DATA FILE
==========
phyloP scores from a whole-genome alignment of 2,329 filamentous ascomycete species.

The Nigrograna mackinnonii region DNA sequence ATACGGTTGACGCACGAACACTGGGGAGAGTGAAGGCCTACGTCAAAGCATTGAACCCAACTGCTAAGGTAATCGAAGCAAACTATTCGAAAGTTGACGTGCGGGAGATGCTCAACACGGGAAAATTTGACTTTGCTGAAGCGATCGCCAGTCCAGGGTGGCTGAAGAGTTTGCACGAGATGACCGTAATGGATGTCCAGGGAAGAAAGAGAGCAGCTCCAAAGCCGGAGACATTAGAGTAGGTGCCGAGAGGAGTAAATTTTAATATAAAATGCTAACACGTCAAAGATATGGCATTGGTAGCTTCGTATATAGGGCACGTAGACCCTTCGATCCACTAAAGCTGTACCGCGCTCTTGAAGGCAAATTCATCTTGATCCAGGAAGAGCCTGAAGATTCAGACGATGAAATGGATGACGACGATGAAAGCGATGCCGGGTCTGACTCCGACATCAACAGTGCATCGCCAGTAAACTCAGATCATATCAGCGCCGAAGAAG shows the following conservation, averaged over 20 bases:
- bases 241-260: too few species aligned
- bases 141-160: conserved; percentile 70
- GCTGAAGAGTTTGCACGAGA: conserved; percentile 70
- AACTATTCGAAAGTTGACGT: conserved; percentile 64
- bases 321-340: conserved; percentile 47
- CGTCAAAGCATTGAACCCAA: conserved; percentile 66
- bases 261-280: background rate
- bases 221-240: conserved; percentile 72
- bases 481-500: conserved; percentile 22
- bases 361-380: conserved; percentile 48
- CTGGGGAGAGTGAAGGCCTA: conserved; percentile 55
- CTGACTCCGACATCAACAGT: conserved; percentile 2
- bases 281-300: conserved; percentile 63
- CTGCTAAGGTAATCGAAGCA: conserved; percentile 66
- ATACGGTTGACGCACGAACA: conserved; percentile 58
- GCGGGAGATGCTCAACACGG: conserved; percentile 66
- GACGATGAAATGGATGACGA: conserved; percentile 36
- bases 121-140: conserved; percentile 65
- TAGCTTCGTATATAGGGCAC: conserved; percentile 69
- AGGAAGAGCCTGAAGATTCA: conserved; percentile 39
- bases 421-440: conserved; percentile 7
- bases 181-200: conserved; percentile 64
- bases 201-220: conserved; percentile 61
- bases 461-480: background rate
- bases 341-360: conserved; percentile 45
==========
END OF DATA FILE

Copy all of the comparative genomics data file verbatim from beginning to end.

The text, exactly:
phyloP scores from a whole-genome alignment of 2,329 filamentous ascomycete species.

The Nigrograna mackinnonii region DNA sequence ATACGGTTGACGCACGAACACTGGGGAGAGTGAAGGCCTACGTCAAAGCATTGAACCCAACTGCTAAGGTAATCGAAGCAAACTATTCGAAAGTTGACGTGCGGGAGATGCTCAACACGGGAAAATTTGACTTTGCTGAAGCGATCGCCAGTCCAGGGTGGCTGAAGAGTTTGCACGAGATGACCGTAATGGATGTCCAGGGAAGAAAGAGAGCAGCTCCAAAGCCGGAGACATTAGAGTAGGTGCCGAGAGGAGTAAATTTTAATATAAAATGCTAACACGTCAAAGATATGGCATTGGTAGCTTCGTATATAGGGCACGTAGACCCTTCGATCCACTAAAGCTGTACCGCGCTCTTGAAGGCAAATTCATCTTGATCCAGGAAGAGCCTGAAGATTCAGACGATGAAATGGATGACGACGATGAAAGCGATGCCGGGTCTGACTCCGACATCAACAGTGCATCGCCAGTAAACTCAGATCATATCAGCGCCGAAGAAG shows the following conservation, averaged over 20 bases:
- bases 241-260: too few species aligned
- bases 141-160: conserved; percentile 70
- GCTGAAGAGTTTGCACGAGA: conserved; percentile 70
- AACTATTCGAAAGTTGACGT: conserved; percentile 64
- bases 321-340: conserved; percentile 47
- CGTCAAAGCATTGAACCCAA: conserved; percentile 66
- bases 261-280: background rate
- bases 221-240: conserved; percentile 72
- bases 481-500: conserved; percentile 22
- bases 361-380: conserved; percentile 48
- CTGGGGAGAGTGAAGGCCTA: conserved; percentile 55
- CTGACTCCGACATCAACAGT: conserved; percentile 2
- bases 281-300: conserved; percentile 63
- CTGCTAAGGTAATCGAAGCA: conserved; percentile 66
- ATACGGTTGACGCACGAACA: conserved; percentile 58
- GCGGGAGATGCTCAACACGG: conserved; percentile 66
- GACGATGAAATGGATGACGA: conserved; percentile 36
- bases 121-140: conserved; percentile 65
- TAGCTTCGTATATAGGGCAC: conserved; percentile 69
- AGGAAGAGCCTGAAGATTCA: conserved; percentile 39
- bases 421-440: conserved; percentile 7
- bases 181-200: conserved; percentile 64
- bases 201-220: conserved; percentile 61
- bases 461-480: background rate
- bases 341-360: conserved; percentile 45